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Old 03-24-2013, 01:31 PM
RiloKiley RiloKiley is offline
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Join Date: Jan 2010
Posts: 1,035

Originally Posted by Howard Klepper View Post
If someone said to me that he or she wants a "modern" sound, I would not think without a bunch of further discussion that I knew at all what was wanted. I've heard the word used to describe guitars that I consider to be on opposite ends of the tonal spectrum (e.g., Somogyis and Taylors). "A modern interpretation of the vintage sound" would just muddy the waters with an oxymoron.

In the discussion of Juston's Kraut, I saw a few people call that guitar "bright," when to me it was the opposite (from what I could hear). I would have called it dark.

I try to steer the tonal discussion to terms that have some objective meaning, such as frequencies, treble, midrange and bass, fundamental and overtones (although these get misused, too), attack or rise time, and sustain. I also find it very helpful to ask people which maker or manufacturer's guitars they like and dislike, and why. That can tell me a lot about how they use the language.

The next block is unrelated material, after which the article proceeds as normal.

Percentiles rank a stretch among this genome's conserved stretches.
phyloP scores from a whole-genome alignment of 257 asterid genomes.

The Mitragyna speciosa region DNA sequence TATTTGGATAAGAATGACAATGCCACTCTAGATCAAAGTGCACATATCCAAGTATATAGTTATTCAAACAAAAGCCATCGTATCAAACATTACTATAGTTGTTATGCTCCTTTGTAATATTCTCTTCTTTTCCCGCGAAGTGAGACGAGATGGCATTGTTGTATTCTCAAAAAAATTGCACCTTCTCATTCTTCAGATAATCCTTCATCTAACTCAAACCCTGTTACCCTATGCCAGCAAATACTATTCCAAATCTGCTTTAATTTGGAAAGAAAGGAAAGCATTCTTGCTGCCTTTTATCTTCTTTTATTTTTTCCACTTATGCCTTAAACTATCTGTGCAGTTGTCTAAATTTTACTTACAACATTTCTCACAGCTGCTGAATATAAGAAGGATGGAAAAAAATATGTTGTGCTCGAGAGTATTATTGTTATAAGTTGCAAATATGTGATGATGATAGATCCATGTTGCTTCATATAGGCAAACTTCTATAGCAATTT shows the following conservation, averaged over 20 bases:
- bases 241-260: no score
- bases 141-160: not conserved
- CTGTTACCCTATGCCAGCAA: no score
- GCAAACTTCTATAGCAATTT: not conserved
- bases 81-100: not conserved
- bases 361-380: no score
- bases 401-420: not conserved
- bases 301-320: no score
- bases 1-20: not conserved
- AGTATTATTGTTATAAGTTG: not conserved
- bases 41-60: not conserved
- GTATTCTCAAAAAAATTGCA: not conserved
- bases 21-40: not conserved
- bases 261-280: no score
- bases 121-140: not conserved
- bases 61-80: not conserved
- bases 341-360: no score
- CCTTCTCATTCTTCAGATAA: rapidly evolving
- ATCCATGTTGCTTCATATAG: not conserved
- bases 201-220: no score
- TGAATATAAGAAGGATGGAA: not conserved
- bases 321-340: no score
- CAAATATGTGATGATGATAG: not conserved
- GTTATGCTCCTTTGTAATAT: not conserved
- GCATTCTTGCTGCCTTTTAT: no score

I am confident that John will build a great guitar; he is an outstanding builder. Whether he will build a guitar with a "modern" sound or a "modern interpretation of a vintage sound" as Juston intends those descriptions, I have no idea.
That's the crux of the problem, isn't it? There is no objective, measurable determination of what "modern" or "vintage" sound like, as far as adjectives used to discuss tone those two terms have to be some of the worst.

Furthermore, using words in general to describe sounds ranges from vague to pointless in my opinion. I'm not saying it can't or shouldn't be done, but I will say that if you are commissioning a guitar and you want to communicate what tone you want out of it, it makes infinitely more sense to use soundclips. Refer to a recording, youtube clip, whatever. If it is audio it will do a much better job than words in getting your ideal tone across than saying "bright" "bassy" "balanced" "modern" etc.
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